Founder Spotlight: Irene Liu
Tell us a bit about your company
Nouri is the first adaptive meal plan that fuses Eastern food therapy with Western nutrition to help expecting mothers feel their best from trying to conceive through postpartum. While meal plans are our first product, we plan to expand on our Eastern therapy philosophy to become the holistic health “one-stop-shop” for life’s most critical stages.
What inspired you to start Nouri?
The pregnancy journey is uniquely challenging in the US. Nutritional needs become ever more important for nourishing mom and baby, pregnancy symptoms change at each stage and more women are working demanding jobs, living away from their closest friends and family. Other cultures have long relied on therapeutic food rituals to both meet nutritional needs and manage these symptoms… so why don’t we have that in the US?
What about your personal background, experience, or perspective fuels your passion for this venture?
This is a deeply personal problem for me as I look ahead. In the last few years, conversations with friends has gone from how to advance in our careers to how to balance advancement with motherhood. I remember seeing my pregnant or recently back-to-work mgrs eating Cheez-its for lunch and rushing to breastfeed in between meetings. Meanwhile, I also saw my mom send my aunt daily Traditional Chinese Medicine postpartum meals after birth. As I started researching more into these postpartum traditions, I learned that other cultures have long relied on therapeutic food rituals to both meet nutritional needs and manage these symptoms.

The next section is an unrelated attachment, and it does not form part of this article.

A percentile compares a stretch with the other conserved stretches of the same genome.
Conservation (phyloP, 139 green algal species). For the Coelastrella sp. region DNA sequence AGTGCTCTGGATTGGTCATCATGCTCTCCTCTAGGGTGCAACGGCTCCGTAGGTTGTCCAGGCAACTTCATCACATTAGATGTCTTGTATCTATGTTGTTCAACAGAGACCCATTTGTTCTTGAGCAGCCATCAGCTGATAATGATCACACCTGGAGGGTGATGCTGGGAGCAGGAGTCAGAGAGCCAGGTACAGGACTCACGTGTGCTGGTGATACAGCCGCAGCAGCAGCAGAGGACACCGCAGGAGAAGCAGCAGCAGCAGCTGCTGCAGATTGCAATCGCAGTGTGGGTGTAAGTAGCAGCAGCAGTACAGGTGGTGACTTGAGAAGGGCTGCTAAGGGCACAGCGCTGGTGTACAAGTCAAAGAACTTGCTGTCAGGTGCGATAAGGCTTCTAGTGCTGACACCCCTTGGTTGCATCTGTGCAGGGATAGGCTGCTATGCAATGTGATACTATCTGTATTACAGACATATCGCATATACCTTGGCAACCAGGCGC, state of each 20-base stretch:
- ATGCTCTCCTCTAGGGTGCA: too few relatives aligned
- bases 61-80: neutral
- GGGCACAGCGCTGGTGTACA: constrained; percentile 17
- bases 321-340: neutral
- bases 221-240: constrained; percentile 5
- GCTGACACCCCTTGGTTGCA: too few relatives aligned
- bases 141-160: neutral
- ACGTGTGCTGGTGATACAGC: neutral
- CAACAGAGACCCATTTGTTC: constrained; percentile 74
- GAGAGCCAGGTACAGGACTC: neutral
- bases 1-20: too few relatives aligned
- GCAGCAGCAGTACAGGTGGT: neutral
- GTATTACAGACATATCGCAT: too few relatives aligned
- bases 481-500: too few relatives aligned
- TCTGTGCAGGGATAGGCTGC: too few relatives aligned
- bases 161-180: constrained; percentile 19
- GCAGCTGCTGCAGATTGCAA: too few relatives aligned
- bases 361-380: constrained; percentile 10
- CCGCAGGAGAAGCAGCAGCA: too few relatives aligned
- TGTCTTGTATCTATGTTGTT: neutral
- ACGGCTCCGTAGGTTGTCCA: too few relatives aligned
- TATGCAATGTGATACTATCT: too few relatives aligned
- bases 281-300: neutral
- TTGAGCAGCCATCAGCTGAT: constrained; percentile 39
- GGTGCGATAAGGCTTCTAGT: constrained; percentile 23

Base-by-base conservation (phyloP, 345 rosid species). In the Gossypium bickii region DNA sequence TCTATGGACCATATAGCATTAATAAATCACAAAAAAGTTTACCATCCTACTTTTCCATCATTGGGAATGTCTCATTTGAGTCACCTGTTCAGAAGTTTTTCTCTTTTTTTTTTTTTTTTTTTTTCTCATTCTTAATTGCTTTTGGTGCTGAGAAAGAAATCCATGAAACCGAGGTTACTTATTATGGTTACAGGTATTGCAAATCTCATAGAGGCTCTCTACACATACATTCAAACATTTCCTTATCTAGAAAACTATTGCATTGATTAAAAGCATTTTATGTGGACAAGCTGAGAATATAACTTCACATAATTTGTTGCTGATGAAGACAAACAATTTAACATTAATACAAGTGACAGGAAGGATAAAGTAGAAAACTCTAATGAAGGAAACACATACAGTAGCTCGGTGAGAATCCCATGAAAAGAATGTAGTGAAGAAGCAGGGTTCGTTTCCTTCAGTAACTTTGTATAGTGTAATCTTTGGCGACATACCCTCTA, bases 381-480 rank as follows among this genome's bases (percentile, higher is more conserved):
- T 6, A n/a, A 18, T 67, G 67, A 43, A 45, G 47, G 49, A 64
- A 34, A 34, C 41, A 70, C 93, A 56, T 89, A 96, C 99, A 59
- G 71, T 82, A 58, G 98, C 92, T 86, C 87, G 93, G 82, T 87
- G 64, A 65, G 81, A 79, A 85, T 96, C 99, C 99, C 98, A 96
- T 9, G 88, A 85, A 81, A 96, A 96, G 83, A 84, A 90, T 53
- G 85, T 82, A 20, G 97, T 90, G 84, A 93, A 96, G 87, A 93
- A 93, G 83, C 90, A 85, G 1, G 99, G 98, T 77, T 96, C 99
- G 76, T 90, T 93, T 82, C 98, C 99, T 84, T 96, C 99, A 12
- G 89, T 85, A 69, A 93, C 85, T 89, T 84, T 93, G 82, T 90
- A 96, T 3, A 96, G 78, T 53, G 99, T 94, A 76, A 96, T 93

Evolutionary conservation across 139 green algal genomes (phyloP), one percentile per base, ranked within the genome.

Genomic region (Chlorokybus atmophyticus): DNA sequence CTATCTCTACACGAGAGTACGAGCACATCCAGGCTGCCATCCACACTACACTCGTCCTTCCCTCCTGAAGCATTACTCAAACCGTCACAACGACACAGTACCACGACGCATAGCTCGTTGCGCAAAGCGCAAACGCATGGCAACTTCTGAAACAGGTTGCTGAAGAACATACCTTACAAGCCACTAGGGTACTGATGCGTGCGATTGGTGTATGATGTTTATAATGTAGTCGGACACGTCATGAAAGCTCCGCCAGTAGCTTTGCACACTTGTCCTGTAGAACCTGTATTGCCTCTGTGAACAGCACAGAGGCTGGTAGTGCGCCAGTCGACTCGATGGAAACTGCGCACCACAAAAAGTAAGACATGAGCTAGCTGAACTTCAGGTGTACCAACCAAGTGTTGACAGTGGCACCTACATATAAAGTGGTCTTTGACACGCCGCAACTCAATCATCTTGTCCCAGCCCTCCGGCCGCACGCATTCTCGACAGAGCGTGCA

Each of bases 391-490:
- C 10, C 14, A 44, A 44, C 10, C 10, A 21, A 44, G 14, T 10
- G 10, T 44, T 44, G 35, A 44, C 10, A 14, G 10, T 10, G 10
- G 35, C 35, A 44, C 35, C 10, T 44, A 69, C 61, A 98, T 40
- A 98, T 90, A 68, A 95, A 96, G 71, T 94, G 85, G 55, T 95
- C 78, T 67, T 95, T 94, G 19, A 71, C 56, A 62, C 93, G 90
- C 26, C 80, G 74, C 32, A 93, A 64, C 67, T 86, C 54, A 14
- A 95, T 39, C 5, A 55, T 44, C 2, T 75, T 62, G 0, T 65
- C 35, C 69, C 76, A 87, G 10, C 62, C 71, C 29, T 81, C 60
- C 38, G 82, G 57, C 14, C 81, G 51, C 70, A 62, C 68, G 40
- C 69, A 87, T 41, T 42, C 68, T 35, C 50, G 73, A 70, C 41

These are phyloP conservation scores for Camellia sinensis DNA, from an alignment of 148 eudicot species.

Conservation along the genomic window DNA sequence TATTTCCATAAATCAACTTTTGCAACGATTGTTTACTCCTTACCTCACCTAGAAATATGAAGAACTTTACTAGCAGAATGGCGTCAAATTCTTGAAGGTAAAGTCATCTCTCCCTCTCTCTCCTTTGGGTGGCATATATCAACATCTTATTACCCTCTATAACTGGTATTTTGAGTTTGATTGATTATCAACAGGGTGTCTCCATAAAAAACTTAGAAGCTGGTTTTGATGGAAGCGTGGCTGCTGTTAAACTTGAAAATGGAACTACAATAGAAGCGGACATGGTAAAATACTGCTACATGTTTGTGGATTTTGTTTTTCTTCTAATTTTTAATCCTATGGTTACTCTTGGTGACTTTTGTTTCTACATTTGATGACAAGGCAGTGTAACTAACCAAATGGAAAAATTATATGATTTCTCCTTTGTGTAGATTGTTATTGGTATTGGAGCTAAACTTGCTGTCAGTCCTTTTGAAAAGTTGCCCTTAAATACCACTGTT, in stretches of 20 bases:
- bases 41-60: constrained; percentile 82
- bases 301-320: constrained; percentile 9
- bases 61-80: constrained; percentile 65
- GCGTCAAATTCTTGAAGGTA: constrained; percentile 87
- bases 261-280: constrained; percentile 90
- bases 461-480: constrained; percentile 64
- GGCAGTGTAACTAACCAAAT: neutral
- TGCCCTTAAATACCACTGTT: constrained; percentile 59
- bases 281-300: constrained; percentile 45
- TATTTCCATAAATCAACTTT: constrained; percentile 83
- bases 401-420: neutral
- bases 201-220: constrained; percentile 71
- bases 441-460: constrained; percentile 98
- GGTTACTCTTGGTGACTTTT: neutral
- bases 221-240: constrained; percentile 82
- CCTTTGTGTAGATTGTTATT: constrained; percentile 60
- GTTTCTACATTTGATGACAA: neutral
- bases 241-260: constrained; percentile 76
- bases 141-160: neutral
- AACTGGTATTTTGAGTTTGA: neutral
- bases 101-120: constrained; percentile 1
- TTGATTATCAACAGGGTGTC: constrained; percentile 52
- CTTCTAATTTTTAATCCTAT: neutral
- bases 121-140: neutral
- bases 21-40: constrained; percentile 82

What has been one or two of the biggest learnings so far?
Building the right team culture is tough, especially with the quick pace, ups and downs and being remote while building a startup. The right processes and expectations need to be put in place upfront to avoid miscommunication and mistakes down the road!
What are a surprise or two that you’ve encountered as an entrepreneur?
I expected it to be difficult, but I didn’t expect how emotionally turbulent and all-consuming it could become. I’ve really needed to establish guardrails for myself and learn how to manage anxiety over things I can’t control.
What is an obstacle you anticipate grappling with as you continue to build this venture?
My background has always been in strategy, and it’s a whole new ballgame to start a heavy operations business. Making sure you have the right people and skillsets around you where you don’t have expertise is critical.
What are one or two of the biggest wins or most encouraging experiences you’ve had so far?
We’ve delivered nearly 1000 products (meals, snacks, teas & broths) Our early customers have loved our product — We’ve had 100% retention rate of our subscription customers in our first two weeks in market.